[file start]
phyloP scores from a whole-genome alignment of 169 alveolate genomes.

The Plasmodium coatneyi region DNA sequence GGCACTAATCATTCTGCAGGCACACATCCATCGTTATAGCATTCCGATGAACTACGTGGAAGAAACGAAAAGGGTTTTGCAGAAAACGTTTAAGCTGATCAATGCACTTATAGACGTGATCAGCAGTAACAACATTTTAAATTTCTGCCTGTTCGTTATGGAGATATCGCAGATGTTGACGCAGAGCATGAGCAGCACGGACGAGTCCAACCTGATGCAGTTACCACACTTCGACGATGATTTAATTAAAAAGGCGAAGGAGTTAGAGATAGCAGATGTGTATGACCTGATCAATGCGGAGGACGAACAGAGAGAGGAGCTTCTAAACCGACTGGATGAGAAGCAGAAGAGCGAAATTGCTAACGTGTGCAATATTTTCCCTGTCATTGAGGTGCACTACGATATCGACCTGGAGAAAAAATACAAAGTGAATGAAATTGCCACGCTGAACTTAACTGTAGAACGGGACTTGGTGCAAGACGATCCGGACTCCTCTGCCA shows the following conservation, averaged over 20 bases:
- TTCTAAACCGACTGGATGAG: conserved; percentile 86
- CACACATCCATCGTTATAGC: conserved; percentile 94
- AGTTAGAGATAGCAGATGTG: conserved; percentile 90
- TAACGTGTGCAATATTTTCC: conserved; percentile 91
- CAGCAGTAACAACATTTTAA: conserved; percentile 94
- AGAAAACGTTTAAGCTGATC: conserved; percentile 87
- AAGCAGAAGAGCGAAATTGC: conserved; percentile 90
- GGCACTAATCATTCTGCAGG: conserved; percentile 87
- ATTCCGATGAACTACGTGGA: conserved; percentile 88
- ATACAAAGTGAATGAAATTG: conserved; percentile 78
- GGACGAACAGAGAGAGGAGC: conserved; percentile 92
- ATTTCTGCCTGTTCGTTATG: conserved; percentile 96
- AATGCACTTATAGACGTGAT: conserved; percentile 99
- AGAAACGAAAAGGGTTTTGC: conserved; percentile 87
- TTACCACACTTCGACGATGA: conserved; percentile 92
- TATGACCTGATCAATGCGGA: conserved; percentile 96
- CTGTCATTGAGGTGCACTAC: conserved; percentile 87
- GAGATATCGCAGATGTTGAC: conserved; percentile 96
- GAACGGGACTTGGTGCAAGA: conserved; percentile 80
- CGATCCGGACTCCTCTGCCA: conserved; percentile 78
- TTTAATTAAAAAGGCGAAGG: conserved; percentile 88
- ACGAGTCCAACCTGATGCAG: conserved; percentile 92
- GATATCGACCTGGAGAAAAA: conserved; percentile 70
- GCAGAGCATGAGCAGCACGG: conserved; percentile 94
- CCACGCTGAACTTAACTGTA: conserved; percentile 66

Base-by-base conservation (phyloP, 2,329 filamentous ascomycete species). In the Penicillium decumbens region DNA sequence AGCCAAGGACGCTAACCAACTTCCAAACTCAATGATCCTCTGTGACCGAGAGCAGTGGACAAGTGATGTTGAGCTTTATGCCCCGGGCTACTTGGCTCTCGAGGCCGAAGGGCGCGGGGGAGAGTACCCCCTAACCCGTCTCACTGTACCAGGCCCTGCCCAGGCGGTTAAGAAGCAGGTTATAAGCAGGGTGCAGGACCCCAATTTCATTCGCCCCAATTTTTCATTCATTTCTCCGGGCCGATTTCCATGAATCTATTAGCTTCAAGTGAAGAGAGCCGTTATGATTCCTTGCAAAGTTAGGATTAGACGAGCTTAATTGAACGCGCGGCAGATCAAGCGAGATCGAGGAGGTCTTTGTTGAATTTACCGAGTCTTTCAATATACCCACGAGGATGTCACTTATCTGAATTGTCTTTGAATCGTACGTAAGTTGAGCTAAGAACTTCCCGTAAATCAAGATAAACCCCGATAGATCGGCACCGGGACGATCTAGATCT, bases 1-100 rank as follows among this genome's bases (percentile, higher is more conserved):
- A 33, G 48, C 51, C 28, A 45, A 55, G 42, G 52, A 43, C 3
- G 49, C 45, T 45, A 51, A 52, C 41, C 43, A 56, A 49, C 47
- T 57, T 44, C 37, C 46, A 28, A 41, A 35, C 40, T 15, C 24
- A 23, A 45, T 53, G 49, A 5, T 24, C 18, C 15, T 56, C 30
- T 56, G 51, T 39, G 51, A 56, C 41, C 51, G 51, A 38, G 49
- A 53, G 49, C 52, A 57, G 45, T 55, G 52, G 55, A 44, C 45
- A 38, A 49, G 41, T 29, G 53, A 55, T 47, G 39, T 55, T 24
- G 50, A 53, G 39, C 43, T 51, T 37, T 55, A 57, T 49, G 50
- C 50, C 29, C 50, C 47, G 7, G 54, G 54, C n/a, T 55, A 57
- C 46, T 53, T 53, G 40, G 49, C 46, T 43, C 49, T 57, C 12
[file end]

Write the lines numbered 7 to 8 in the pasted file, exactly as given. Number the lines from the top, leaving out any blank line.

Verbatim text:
- CAGCAGTAACAACATTTTAA: conserved; percentile 94
- AGAAAACGTTTAAGCTGATC: conserved; percentile 87